From: Conor on
In article <44e21ea9$0$1861$db0fefd9(a)>, DieSea says...

> The only time I tailgate is when I'm in a queue and doing 5 miles an hour then its
> 10 feet behind.
Yet you seem to think you're a good driver despite being a fully paid
up member of the Middle Lane Owners Club.


"No trilogy should have more than four books" - Arthur C. Clarke
From: Conor on
In article <1hk4pse.1glnztj1b7prgfN%steve(a)>, SteveH

> I think you'll find that *most* motorcyclists treat NSL signs as a 'GLF'
> [1] sign, but will happily obey 30/40/50 mph limits.
My observation too although I've seen many obeying the NSL lately which
has come as quite a shock. Maybe there's a fair few that are 3 points
from a ban.


"No trilogy should have more than four books" - Arthur C. Clarke
From: Conor on
In article <%ppEg.50277$Ca.27448(a)>, Steve

> Police dont use 2 way radios and so are covered by the regulations. 2-way
> radios are so defined by the name, they send and recieve data/voice between
> 2 radios, ie the ones you buy for your kids while out camping.


"No trilogy should have more than four books" - Arthur C. Clarke
From: Simon Finnigan on
MrBitsy wrote:
> R. Mark Clayton wrote:
>> "Brimstone" <brimstone(a)> wrote in message
>> news:S66dnUVH7su3KnzZRVny2g(a)
>>> R. Mark Clayton wrote:
>>>> "David Taylor" <davidt-news(a)> wrote in message
>>>> news:slrnee3bjl.s06.davidt-news(a)
>>>>> On 2006-08-15, R. Mark Clayton <nospamclayton(a)>
>>>>> wrote:
>>>>>> Well they could always start by issuing themselves with FPN's
>>>>>> whenever they
>>>>>> use their push to talk half duplex personal radios while driving
>>>>>> and it isn't an emergency - but oops I forgot it is one law for
>>>>>> them and another law for the rest of us see:-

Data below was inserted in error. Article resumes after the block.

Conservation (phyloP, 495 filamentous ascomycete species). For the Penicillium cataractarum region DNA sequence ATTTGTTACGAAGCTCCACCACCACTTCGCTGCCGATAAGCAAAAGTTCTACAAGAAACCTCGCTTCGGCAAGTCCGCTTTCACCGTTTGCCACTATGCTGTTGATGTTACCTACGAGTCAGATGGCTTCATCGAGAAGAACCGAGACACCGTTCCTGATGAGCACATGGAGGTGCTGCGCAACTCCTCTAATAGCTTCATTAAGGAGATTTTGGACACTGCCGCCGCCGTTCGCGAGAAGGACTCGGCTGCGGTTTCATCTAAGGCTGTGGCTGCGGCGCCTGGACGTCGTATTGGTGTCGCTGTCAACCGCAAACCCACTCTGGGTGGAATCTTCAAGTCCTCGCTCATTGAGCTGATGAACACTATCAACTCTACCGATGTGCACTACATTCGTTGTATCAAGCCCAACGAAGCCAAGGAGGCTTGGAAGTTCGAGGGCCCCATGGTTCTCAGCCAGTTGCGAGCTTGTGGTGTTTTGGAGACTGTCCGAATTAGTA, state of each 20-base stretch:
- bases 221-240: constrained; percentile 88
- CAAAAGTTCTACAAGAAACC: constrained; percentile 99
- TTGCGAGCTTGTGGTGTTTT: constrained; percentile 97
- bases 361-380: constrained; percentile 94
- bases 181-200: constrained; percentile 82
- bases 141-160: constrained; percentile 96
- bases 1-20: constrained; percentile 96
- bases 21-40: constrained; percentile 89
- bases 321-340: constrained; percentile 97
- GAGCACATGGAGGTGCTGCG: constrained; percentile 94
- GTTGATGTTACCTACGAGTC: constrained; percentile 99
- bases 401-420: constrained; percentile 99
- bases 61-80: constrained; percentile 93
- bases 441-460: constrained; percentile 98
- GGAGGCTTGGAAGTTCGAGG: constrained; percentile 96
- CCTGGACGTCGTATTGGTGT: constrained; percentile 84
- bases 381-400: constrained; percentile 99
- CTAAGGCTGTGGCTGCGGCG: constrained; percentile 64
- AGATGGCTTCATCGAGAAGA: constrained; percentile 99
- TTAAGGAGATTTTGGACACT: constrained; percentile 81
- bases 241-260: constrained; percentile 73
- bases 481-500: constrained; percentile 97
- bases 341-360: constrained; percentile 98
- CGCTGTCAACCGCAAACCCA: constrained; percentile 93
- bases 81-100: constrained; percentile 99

>>>>> Er, no. As you quoted below it is the same law for them and us.
>>>>> It is entirely legal for a police officer to use a two-way radio
>>>>> whilst driving, just as it is entirely legal for _you_ to use a
>>>>> two-way radio whilst driving.
>>>> Unless it just happens to be a mobile phone.
>>>> The upshot is that the police use two way half duplex radio
>>>> (therefore you have to press to talk) all the time, whereas if you
>>>> use your full duplex radio phone the very same police officer who
>>>> has just PNC'ed your vehicle over the radio while following you
>>>> will give you a ticket.
>>> And?
>> Hypocrisy brings the law into disrepute and leads to it not being
>> respected. If a TC stops someone and tells them how dangerous it is
>> to use their mobile when driving (while giving them a bill for 60),
>> how seriously are they going to take this when they saw the TC in
>> their mirror talking on his radio just a moment before they were
>> pulled over?
> A good example of how ignorant so many drivers are.
> For your benefit; Mobile phone conversations have nothing to do with
> the task at hand. Much brain power is taken up with images of the
> conversation being discussed. Calls are constant and can take a great
> deal of time.

Apparently this ISN`T the main reason mobile calls take so much
concentration, more than speaking to a passenger. A study I heard about
(and this seems very believeable to me) reckoned that it`s because on a
mobile conversation there are tiny bits missing. Tiny silences that the
brain subconciously has to figure out what was said and meant. It`s this
extra burden that causes the main problem, rather than the thinking about
what to say side of the conversation

> Two way radio conversation between police and control, are pre-learnt
> short phrases. They are talking about the task in hand, so require
> much less concentration.

And they are trained to do both things at once, at high speed. An extreme
example would be a fighter pilot (admittedly they get a tad more training
than a traffic copper :-) ). They can handle many more sources of
information at the same time than a non-trained person can.

From: Tony Raven on
Simon Finnigan wrote on 16/08/2006 16:42 +0100:
> That`s much better than my reply. How can people be so stupid and
> unobservant as to not notice an empty motorway lane to their left? Scary
> scary scary!!!!

Not as scary as when they don't notice a full lane to their right and do
the usual "give way I'm pulling out whether there is space or not" signal


"Anyone who conducts an argument by appealing to authority is not using
his intelligence; he is just using his memory."
- Leonardo da Vinci
First  |  Prev  |  Next  |  Last
Pages: 5 6 7 8 9 10 11 12 13 14 15 16 17 18 19 20 21 22 23 24 25
Prev: Speeding - a few questions
Next: Smartcom 12s relay?